In three hours James Cameron has restored what the last five years have taken away from my childhood. I’m not even sure where to begin. In fact, I’ve started and stopped this review several times.
There’s nothing clever about the story Cameron tells. He’s not hiding behind plot devices. He’s not even hiding behind the special effects. His story is simple, straight forward. It’s a story you’ve heard a million times, but guess what, so is every story. Who cares. So all I can do is be as honest as he was…even down to the stock romantic song that starts the credits at the end of the film. This story is James Cameron.
This review is me.
There’s a point growing up, when squirming your way into adulthood can really weigh upon you; it’s agonizing and exhausting. Really makes you feel like there aren’t many options out there to follow anymore. You hold onto those last fibers of magic and force them to the front like a dying candle, hoping to see anything that will lead you out of it all. It can get really dark. You force yourself through. Even the good times are marred with questions and doubts.
I close off. Shut down. Instead of exploring. Instead of living. I set everything up, consider all the options, play them out in my head. Instead of grabbing what’s in front of me, I hesitate to make sure I’m doing the right thing. And when you start to hesitate too much. You see things disappear. But those things don’t disappear. You just can’t see them. So in actuality, a little bit of hope dies a little bit at a time.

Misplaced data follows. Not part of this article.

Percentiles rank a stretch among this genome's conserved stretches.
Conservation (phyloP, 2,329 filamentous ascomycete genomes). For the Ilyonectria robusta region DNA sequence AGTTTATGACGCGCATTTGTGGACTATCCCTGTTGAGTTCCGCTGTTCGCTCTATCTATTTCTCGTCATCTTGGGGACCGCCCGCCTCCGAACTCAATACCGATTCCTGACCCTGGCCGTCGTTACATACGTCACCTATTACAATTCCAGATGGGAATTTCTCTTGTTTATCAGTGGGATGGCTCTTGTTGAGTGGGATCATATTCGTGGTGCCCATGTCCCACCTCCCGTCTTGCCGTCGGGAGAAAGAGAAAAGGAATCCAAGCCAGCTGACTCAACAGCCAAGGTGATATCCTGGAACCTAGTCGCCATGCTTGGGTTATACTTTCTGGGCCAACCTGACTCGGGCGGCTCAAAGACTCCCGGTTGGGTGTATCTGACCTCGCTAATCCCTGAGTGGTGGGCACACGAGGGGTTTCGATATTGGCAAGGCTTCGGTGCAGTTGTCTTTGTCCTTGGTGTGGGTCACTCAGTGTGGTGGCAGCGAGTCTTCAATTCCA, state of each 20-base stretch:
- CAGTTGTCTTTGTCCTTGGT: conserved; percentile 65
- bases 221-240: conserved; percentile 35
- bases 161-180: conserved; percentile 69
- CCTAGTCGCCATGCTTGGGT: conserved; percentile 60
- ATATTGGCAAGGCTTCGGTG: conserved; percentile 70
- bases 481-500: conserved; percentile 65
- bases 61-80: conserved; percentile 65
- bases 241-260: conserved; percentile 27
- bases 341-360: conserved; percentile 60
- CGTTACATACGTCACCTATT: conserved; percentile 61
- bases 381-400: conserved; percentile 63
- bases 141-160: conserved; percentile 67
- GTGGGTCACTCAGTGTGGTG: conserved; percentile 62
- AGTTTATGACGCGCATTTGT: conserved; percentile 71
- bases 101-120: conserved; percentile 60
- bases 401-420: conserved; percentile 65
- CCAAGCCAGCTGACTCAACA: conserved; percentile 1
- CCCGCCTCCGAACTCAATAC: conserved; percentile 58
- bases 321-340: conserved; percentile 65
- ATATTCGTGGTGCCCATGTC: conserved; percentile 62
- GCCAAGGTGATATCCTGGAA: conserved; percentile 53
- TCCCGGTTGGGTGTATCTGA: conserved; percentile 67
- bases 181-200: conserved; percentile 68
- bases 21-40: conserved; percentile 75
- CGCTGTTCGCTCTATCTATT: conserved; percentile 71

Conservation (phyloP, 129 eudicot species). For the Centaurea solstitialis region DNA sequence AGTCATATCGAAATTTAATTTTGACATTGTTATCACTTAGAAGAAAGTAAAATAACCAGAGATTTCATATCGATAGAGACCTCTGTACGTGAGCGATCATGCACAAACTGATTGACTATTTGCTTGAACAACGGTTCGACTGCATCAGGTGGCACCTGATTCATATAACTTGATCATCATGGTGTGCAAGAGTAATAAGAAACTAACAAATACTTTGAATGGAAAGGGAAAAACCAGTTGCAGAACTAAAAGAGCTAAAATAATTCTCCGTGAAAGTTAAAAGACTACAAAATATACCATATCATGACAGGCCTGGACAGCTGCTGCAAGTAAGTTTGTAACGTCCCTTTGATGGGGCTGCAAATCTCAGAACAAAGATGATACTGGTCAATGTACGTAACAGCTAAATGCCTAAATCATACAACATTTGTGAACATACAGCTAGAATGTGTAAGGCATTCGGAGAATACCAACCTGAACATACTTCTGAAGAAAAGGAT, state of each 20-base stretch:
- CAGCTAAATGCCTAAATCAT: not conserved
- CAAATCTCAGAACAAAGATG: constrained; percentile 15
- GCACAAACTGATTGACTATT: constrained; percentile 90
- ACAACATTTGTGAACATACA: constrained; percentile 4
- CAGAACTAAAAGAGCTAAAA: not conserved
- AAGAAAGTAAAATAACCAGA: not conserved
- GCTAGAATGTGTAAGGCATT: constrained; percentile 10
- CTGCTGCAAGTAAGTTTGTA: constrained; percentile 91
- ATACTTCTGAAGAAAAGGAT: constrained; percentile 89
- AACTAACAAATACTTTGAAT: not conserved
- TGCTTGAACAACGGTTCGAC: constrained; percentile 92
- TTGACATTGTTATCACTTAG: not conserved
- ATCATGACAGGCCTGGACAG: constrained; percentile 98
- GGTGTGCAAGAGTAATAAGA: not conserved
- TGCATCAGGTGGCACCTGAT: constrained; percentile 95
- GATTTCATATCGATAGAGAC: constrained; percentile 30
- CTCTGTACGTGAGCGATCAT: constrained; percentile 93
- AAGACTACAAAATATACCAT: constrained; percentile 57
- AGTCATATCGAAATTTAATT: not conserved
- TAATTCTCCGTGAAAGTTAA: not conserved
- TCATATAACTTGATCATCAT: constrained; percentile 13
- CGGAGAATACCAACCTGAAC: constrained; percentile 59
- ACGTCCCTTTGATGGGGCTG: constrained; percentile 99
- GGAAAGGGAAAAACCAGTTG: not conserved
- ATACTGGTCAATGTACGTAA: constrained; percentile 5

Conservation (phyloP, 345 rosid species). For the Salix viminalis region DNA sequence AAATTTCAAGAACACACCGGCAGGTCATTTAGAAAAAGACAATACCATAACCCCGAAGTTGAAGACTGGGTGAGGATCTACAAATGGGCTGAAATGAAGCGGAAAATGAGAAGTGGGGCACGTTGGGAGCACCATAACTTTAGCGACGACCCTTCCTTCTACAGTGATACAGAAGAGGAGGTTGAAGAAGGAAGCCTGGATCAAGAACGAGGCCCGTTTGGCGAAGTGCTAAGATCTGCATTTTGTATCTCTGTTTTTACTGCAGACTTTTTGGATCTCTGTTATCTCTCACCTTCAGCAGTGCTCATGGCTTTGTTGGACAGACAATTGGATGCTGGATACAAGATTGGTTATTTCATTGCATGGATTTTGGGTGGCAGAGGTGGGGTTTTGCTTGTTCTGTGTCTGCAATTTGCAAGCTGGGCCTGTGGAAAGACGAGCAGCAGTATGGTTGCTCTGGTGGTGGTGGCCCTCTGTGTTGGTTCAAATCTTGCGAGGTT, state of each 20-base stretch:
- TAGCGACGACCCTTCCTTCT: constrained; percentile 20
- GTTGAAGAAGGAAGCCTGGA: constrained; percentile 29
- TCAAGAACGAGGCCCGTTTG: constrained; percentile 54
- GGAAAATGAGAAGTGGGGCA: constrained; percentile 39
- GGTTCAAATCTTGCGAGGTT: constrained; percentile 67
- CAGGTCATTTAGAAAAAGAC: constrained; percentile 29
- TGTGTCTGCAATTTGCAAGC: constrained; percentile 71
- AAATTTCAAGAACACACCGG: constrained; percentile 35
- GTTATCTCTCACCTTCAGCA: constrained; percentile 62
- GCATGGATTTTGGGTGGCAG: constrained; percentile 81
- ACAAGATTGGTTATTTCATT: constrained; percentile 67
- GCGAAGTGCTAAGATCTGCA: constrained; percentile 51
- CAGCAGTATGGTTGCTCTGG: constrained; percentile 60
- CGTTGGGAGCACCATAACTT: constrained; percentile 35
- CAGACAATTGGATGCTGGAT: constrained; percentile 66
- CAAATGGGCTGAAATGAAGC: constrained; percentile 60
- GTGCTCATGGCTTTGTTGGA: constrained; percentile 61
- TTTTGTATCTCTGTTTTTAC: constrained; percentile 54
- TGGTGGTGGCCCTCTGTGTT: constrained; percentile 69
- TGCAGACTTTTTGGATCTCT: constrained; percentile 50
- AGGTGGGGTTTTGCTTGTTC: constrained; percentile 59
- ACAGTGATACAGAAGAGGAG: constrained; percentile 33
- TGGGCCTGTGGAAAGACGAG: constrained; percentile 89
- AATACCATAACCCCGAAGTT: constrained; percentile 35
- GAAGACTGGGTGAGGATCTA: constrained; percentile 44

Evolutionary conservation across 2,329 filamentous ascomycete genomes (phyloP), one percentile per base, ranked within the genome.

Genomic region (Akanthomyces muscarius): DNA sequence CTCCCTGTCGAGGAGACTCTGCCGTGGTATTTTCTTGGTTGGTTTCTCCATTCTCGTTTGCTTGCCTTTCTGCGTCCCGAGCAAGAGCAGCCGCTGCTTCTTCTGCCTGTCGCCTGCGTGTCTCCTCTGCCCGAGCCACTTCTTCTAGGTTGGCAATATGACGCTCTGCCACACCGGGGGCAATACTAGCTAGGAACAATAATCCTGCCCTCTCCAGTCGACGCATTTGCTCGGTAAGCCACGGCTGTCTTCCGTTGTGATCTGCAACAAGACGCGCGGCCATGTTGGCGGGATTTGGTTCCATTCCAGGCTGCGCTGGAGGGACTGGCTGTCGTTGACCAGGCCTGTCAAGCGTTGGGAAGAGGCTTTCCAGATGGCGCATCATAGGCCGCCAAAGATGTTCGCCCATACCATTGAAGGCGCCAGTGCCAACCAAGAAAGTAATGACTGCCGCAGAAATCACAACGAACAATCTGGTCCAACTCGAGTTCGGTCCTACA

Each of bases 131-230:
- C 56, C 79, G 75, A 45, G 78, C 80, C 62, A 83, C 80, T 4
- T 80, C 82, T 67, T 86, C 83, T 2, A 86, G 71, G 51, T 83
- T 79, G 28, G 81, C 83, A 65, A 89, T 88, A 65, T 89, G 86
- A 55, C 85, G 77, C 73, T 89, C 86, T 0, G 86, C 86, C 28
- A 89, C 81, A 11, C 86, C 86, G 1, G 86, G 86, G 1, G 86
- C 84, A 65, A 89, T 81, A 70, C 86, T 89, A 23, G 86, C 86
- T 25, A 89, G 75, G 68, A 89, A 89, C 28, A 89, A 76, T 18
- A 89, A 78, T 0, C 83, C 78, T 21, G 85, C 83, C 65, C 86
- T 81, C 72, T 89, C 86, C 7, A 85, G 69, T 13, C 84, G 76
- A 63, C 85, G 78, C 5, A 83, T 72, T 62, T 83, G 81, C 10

I watched Avatar with my jaw open. The first hour I watched through teary eyes. I lived another life watching this film. But I’m not an idiot. I’ve seen these things. Final Fantasy X had glowing forests. Aliens had robots that fought. The novel A Voyage to Arcturus had landscapes no human could imagine (and now with this technology can be properly brought to life), the John Carter of Mars had blue creatures and dangerous aliens (top this film Andrew Stanton.)
That’s the thing though, the world in Avatar…Pandora…pulsates with danger and beauty, with a majesty that stuns beyond any of those one things. And it’s not because of the 3-D effects, it’s because the filmmaker believes in it. Avatar isn’t here just to make a buck. You don’t spend 15 years creating a technology for a story you want to tell just so you can make money. Yes, I witnessed the future of not only cinema tonight, but of all forms of entertainment, and from there, life as we know it will shift. There’s a 3-D blue ray player coming out. In a year you’ll be able to play 3-D games on the PS-3, in three years good 3-D games on the PS-3, the weather channel in 3-D. Talking to your relatives, Doctors in training performing surgeries…my mind can’t even fathom where this new technology will go – explore the ocean in 3-D in your living room…ironically the technology will probably go to the military. But none of this would have mattered if James Cameron didn’t believe 100% in the film, in the world he created. If you show one crack of disbelief in your work, a work like this, it all comes crashing down.
Cameron doesn’t misstep.
Reviewers that wave their hand in the air at the supposed “thin story” or the “heavy handed allegory” and praise only the special effects, don’t have their heads screwed on straight. Who needs clever when you have the depth of magic and sense of wonder and belief in something more than a petty existence, that you see in this film. There’s power in this film. Pure straight forward admiration for life and love that has rejuvenated me.
Thank you Mr. Cameron not only for recapturing my childhood in a three hour film, but for showing us that dedication and passion can pay off, and it can be seen in the work you do. Merry Christmas to you as well, sir.
For my more detailed breakdown of elements of the film: Avatar: The Journey